With the first sessions just now concluded, I’m left with two overriding and related impressions.
First, I was impressed with the substance presented about the role that technology is playing in the modernization and urban development around the globe. Now, I’m sure you are saying, “of course you’d say that, you are from IBM.” True, perhaps, except that this sentiment didn’t come from IBM. It came clearly from the first two presenters, Madam Ma Xiuhong, Vice Minister of Commerce, People’s Republic of China, and Yang Xiong, Senior Vice Mayor, City of Shanghai. Both Madam Xiuhong and Mr Xiong spent considerable time discussing the specific role technology has played in the massive transformation of China over the past two decades. Madam Xiuhong spoke at length about how the Chinese Government sees the Internet of Things as fundamental in the future development of cities and fueling worldwide growth. In fact, considering every speaker spoke at length about the Internet of Things, I’ll be writing up a separate post on that later.
Second, it was clear that the the massive modernization and urbanization happening in China places it at a monumental point in its long history. This fact has not been lost on its leaders and they articulated a very clear vision of how they plan to use the government’s resources to actively exploit these factors to shape the future development of China’s cities and the country as a whole. China wants to build smarter cities, from the ground up.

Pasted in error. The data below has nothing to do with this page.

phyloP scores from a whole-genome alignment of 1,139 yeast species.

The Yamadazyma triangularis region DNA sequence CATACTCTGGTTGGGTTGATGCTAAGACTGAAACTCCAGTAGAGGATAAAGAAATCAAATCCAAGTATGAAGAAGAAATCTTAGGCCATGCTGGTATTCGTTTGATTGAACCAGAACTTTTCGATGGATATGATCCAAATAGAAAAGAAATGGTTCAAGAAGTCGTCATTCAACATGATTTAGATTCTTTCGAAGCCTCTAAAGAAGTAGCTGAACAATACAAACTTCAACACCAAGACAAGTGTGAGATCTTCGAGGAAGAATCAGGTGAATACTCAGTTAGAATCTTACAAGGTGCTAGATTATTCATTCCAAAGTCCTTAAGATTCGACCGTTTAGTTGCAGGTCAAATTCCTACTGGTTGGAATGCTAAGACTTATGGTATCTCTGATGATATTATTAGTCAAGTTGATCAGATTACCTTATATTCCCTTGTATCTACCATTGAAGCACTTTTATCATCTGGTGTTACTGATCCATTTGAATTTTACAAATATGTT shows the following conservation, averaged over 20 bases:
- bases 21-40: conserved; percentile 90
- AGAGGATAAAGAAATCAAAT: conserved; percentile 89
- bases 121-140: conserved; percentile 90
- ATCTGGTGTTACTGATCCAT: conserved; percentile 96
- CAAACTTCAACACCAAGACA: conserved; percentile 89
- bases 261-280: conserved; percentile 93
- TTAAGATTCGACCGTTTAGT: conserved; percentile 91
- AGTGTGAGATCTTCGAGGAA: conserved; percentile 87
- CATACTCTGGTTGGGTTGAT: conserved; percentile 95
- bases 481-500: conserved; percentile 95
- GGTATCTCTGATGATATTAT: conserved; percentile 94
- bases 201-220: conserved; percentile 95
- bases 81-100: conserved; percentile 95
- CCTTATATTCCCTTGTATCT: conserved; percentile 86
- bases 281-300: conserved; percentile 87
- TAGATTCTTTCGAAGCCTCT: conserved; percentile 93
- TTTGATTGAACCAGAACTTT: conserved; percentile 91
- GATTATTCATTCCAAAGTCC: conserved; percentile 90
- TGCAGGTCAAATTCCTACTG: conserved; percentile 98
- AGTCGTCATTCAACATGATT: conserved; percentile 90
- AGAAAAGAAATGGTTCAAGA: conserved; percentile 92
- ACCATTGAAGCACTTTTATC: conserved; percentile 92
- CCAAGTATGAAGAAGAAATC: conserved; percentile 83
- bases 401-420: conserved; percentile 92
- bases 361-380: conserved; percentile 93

This underscored a point that IBM’s CEO, Sam Palmisano, made during a panel discussion with China Mobile’s CEO, Wang Jianzhou. The panel moderator, Yang Lan, (the famous Chinese TV host, businesswoman, and Chairperson of Sun Media Group) asked whether the concepts for a smarter city were more relevant to developed cities, rather than developing cities. Sam countered that the opposite, in fact, is true because many developed cities have to deal with a built infrastructure that heralds from a bygone era.
This point was illustrated by the story Mr. Jinzhou shared about how a 13-year old boy called his mother from the summit of Mount Everest to tell her he was “on top of the world.” In one of the most remote places on earth, he had access to a regular cell connection. By contrast, Sam shared his experiences in trying to make calls in Greenwich Connecticut, one of the richest suburbs in the world, but can rarely connect the call because of the lack of cell towers in the area.
Of the 100 fastest growing cities in the world, 97 are in developing economies. The opportunity to build from scratch smarter, sustainable cities is a luxury only the developing world enjoys.